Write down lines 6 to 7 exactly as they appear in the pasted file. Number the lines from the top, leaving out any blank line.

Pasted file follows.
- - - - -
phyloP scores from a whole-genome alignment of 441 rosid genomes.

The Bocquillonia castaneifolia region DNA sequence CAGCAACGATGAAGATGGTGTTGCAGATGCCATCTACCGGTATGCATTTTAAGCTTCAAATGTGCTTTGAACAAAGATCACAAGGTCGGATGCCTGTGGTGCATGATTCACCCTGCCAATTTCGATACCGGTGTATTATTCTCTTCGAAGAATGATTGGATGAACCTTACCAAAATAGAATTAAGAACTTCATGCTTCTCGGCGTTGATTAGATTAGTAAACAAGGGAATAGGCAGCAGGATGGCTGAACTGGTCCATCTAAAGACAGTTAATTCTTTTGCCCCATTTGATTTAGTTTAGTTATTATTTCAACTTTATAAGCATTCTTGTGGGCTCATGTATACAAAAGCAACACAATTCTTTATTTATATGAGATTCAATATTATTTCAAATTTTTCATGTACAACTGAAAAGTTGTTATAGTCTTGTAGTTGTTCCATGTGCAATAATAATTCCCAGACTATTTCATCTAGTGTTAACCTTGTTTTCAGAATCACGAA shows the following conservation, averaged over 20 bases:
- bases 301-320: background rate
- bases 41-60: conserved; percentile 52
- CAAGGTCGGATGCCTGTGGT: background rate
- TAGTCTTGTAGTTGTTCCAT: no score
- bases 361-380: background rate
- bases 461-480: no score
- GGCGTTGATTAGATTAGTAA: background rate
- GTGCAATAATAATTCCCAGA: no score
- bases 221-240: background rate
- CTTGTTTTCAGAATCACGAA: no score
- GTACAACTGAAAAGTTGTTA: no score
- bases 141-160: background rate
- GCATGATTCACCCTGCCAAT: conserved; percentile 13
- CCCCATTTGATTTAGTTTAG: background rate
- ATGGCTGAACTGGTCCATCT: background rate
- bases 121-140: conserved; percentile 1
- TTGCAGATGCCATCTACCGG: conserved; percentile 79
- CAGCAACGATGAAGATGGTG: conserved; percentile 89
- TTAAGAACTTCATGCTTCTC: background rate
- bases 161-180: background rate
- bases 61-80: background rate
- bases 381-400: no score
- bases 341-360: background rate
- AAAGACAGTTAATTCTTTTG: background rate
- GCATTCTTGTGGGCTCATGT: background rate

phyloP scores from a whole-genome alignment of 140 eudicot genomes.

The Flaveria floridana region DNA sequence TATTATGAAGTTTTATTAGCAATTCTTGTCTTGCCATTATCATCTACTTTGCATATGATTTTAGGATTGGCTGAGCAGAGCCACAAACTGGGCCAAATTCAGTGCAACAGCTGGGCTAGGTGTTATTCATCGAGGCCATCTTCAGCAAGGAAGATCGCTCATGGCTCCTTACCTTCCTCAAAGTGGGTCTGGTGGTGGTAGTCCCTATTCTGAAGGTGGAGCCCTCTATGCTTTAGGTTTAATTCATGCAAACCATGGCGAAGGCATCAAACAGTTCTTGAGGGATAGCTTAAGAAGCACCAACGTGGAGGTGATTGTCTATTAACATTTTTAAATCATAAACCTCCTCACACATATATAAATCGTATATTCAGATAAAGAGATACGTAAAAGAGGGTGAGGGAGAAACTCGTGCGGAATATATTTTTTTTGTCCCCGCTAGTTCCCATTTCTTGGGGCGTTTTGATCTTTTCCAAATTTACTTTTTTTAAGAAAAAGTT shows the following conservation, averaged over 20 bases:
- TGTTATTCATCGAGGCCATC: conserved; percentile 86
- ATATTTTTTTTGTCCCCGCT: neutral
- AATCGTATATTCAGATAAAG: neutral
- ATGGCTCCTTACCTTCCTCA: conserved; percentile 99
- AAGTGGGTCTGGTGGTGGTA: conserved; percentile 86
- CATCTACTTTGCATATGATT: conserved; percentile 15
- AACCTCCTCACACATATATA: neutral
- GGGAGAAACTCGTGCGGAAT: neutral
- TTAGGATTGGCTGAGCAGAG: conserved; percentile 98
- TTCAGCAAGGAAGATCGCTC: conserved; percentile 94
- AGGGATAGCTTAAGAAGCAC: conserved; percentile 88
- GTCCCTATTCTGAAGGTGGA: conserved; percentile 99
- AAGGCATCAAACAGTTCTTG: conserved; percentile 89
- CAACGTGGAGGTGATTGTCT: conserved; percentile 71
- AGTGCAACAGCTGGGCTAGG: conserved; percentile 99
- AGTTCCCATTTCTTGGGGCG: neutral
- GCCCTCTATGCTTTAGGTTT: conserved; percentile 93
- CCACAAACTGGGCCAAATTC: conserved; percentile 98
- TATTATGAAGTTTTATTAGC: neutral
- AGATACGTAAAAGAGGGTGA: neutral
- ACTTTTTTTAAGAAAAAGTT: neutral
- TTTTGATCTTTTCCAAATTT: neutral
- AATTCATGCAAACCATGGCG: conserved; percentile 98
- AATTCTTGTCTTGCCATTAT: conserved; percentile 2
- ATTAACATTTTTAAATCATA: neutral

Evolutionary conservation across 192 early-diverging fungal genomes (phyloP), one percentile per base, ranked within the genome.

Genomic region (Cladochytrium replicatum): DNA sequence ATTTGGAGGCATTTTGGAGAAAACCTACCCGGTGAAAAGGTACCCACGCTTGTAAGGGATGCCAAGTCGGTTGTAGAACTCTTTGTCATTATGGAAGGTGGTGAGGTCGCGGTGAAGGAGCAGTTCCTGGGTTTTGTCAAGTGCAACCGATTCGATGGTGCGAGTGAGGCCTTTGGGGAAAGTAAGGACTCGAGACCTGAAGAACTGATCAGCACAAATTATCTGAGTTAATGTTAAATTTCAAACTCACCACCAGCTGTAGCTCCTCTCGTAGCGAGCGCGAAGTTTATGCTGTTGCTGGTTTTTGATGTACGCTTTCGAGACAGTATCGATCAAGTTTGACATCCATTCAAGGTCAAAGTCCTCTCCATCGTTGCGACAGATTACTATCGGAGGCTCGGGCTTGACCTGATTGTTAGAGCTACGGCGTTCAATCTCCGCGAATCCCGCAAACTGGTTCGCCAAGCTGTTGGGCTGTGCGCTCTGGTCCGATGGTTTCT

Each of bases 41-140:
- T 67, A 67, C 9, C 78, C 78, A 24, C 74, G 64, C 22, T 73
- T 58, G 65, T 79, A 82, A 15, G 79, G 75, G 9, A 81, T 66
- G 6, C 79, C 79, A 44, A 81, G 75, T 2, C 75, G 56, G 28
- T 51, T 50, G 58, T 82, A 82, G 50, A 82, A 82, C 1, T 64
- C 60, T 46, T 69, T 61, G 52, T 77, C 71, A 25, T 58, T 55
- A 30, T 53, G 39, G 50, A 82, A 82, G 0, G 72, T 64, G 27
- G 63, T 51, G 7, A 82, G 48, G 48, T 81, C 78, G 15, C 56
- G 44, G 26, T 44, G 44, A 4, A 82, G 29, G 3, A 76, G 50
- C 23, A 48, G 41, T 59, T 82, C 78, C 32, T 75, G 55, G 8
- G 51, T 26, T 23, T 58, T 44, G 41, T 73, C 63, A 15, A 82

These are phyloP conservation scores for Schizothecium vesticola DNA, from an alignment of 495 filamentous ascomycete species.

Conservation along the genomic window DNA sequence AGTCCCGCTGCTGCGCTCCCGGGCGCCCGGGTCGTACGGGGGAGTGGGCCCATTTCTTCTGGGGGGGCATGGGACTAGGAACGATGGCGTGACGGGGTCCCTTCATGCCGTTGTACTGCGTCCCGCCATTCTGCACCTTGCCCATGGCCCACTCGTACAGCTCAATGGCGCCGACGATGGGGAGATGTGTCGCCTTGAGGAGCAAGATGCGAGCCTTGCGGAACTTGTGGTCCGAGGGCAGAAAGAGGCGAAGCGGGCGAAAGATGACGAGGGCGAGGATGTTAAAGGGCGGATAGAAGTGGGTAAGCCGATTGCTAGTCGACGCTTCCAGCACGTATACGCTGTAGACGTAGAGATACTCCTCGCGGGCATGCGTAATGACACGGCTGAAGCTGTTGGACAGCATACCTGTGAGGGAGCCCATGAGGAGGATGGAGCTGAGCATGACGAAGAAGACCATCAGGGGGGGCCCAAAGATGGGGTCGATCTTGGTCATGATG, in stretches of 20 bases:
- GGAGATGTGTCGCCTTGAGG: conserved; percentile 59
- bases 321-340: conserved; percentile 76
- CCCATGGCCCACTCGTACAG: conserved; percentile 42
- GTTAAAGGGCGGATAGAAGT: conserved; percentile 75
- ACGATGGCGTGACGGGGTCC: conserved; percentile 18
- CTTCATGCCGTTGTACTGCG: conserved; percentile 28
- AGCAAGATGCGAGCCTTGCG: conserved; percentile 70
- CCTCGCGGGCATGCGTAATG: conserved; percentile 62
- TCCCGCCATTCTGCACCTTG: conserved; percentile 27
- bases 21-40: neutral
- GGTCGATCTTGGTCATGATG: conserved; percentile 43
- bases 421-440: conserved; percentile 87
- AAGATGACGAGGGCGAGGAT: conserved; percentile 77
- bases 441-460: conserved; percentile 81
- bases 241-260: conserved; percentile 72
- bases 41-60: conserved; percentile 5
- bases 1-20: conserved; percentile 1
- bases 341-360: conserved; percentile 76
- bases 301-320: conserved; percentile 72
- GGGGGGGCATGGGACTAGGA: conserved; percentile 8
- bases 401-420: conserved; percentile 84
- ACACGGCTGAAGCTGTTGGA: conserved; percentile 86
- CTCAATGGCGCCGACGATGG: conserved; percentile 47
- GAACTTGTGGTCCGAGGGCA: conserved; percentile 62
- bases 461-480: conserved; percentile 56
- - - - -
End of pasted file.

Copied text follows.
- TAGTCTTGTAGTTGTTCCAT: no score
- bases 361-380: background rate